Tuesday, July 16, was a whirlwind day for America.

Speaker of the House Nancy Pelosi took the floor and encouraged the members of the House to condemn President Donald Trump for his racist tweets directed at four American congresswomen of color. What resulted was one of the most chaotic events that we've seen in Washington, D.C., in the past 10 years.

Many representatives took issue with Pelosi's words about the president, alleging that she had violated decorum herself, which lead to an hour-long stalemate where many took issue with Pelosi's words and which lead to a vote regarding her own conduct.

The representative presiding over the house, Emanuel Cleaver II (D - Missouri), grew agitated with the preceding, chastised the House for only wanting to fight, banged (and dropped) his gavel, and abandoned his chair.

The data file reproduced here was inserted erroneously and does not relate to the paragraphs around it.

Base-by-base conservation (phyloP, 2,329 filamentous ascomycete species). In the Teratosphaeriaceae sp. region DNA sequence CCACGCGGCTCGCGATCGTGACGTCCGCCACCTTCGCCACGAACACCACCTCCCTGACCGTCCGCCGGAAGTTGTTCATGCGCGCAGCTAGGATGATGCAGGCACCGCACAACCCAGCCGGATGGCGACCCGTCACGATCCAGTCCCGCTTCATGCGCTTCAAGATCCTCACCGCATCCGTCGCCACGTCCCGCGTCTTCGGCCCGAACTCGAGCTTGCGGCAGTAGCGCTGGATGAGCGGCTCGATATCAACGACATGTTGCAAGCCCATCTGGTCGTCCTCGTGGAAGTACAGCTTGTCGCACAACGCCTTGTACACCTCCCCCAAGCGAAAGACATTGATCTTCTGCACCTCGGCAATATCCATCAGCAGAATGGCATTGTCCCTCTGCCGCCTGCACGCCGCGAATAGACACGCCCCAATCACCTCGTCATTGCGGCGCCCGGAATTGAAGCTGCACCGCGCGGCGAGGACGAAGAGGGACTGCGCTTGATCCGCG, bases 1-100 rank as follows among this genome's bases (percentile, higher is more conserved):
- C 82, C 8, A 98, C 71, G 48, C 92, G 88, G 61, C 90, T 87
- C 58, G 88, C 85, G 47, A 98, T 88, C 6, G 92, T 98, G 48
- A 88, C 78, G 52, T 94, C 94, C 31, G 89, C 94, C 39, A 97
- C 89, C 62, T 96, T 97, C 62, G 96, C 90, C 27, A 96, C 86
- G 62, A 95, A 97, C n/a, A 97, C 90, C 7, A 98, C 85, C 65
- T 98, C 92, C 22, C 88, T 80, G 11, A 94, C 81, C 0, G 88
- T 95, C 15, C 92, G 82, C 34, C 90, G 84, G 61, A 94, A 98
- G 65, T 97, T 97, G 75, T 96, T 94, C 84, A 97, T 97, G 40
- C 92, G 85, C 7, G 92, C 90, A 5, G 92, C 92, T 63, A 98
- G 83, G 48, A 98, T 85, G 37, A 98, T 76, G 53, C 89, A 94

When the dust settled from that fight, the House voted. And with a vote of 240 to 187 — 236 Democrats joined by four Republicans — the House voted to bipartisanly condemn the president of the United States for his racist tweets.

The problem is that most people don't know what "condemning" a president is, or what it does.

It refers to the act of censure. It does not hold any bearing on the POTUS's title, nor does it directly lead to any legal proceeding. It's a bit like a complaint to HR, from the House of Representatives to the president. While a formal complaint has been filed it does not guarantee any further action.

According to Politico, the House has only used the Censure system 22 times in the history of the country, making this moment important in the political present as well as the political future. It sets a precedent for Trump himself and all others who will follow him, making this a moment for the history books.

Only time will tell exactly what this means for the Trump administration and for the rest of the country. Perhaps it's a sign that the American people — and their representatives — have finally found the courage to rally against racism.